on house concerts

People have been asking me about house concerts as I’ve been talking a lot about performing at and hosting house concerts.  In fact, I am hosting a concert at the end of May, featuring an incredible solo bassist whom I have been admiring for years!  

So what exactly is a House Concert?

It’s an invitation-only concert in someone’s home, presented by a host who does not profit from the event.

Also, house concerts are usually

  • Held indoors and on weekends (I have done week nights and concerts under the stars and by candlelight in the back yard can be magical)
  • Attended by 15-50 people (I’ve had as many as 35)
  • Paid for by a $10-20 donation per guest (for the performer)
  • Known to include light snacks, beverages or a pot-luck dinner (as a non-drinker, I usually provide water, coffee, tea and other unleaded libations but guests are free to bring their own)
  • Attended by the host’s friends, neighbors, co-workers, and maybe a few fans of the artist
  • Attended by a 25-60 age group
  • Performed by solo, duos and small groups
  • Performed with little to no amplification
  • Very intimate – the audiences sit close and are attentive
  • Performed in 2, 40-minute sets with a 20 minute break (no hard and fast rules about this – I do up to a 3 hour show with no breaks)
  • Booked with and without a financial guarantees (can vary by host and by artist – I give a guarantee, particularly if the artist is travelling)
  • Known to house and feed the artist for the night

Although house concerts will adhere to most of these traditions, you may not find any house concerts that run exactly according to the list above.   Each house concert is a true collaboration between an artist, a host/presenter, and their friends and supporters.

When I perform on a house concert tour, the elements of each show are:

  • Me (the musician)
  • You and your house (the host)
  • Equipment (which I do have, but am happy for you to provide as well!)
  • Travel (getting me and said musical toys to you)
  • Accommodation (I’m happy with your fold out couch, honest!)
  • An audience (normally, your friends, family and a few local music fans whom I know)
  • Food (ranging from snacks to a pot-luck dinner)
  • Some money (“Pay What You Can” admission donation/love offering, sponsorship, patronage, CD/merchandise sales… whatever, I need to make some because it’s my job!)

How it works is that I come to you – the further it is, the longer it takes and the more it costs.  So I try to book as many shows in a geographic area as possible.  I usually fly to and from a central point and drive from there as necessary.  If I’m flying, I MUST travel light due to airline regulations so, if you have some speakers I can play through, or microphone stands I can borrow, it’s easier because I can pack lighter and am therefore more mobile.  If I’m bringing or renting a PA as well, the logistics become a little trickier but it is still far easier than a band!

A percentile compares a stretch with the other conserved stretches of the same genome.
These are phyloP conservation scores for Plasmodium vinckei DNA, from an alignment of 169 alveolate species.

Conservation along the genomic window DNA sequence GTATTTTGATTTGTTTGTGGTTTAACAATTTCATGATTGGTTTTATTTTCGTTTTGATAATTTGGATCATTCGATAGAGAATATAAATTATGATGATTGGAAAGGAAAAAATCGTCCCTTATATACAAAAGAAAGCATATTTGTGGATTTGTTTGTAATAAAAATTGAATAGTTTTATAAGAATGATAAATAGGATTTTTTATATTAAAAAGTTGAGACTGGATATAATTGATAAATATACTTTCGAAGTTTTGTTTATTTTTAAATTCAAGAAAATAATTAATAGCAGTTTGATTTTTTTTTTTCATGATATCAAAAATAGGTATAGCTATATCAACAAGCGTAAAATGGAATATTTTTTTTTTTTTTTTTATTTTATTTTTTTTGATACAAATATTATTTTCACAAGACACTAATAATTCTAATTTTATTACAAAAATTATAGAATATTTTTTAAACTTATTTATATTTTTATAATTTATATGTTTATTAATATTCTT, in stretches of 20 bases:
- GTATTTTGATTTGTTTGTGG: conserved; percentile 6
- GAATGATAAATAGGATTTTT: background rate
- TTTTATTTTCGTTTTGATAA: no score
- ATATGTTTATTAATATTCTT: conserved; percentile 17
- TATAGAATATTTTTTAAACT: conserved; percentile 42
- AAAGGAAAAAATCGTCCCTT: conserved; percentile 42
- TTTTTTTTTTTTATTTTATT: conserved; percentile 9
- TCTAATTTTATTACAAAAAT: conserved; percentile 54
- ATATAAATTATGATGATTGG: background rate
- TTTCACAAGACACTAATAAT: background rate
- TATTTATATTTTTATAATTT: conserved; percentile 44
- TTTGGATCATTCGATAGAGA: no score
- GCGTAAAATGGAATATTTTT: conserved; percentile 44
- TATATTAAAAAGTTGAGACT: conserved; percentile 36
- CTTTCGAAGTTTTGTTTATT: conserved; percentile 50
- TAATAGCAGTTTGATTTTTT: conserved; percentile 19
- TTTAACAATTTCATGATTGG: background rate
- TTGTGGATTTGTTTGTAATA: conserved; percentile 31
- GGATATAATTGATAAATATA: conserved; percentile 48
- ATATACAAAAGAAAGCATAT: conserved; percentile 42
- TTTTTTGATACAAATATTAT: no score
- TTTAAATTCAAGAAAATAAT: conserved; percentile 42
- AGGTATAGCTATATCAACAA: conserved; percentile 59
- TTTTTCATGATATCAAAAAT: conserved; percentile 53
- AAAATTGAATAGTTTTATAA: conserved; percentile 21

Space wise, I only need about a 6 foot by 6 foot patch of real estate – enough for me to sit down next to not bump into your guests.  The corner of your living room is fine.   

The audience is people you know – the reasons for this are twofold.  Firstly, it’s easier for you to ‘sell’ the idea to them, because they know you, and secondly, you do not have to advertise where you live to strangers.  Some people are cool with that, so they advertise it more widely, but for the most part, it’s a private event.  Your address won’t appear on any website from me, however if I have friends or colleagues in your general area, I’d like to be able to invite them specifically to come and see me perform.  Believe me, having a friendly and familiar face in the audience can help make a good show even better and you may just meet a fellow kindred spirit!

Numbers-wise, the audience can be anything from about 10 people upwards.  If it is only 10 people, they’ll have to be willing to pay $20 a ticket/donation for the gig (not much, really, for a night when you can bring your own drinks, eat snacks and watch a gig where you can ask the band questions between songs).  The more people there are, the lower the individual ticket price/donation can afford to be.

Bottom line is, I need a financial guarantee to cover my expenses and travel.  On occasion I’d consider dropping the guarantee, especially if I’m in an area and haven’t got a gig on a particular night, or it’s in a place less than a mile from where I am at that day, or I can get there with a minimum of fuss.  If you work towards me making my minimum guarantee plus a little to cover travel, that’d be plenty.  If I make more, it’s a bonus!  It helps to off-set those gigs where I just make the minimum.  

Food – eating together is one of the coolest parts of doing house concerts.  It’s great to finish the set, grab a bowl of chili or some cheese and crackers and have a chat with the audience about what they think.  If you want to work out a thing where some of the ticket money/donation helps to pay for the food, that’s fine too. 

And that’s it.  Seriously.  No remodeling your house to accomodate stages, incredible lights and a massive PA system, no running ads in the local press, no hoards of stoned hippies turning up at your front door.  Just you, me, 20 or so of your friends all cozy in your living room, and a fun night of music, chat and fellowship.

If this sounds like fun to you, let me know if you want to host one – I’m doing a few local shows in Hamilton and Toronto and am looking towards the Carolinas and other points south soon!


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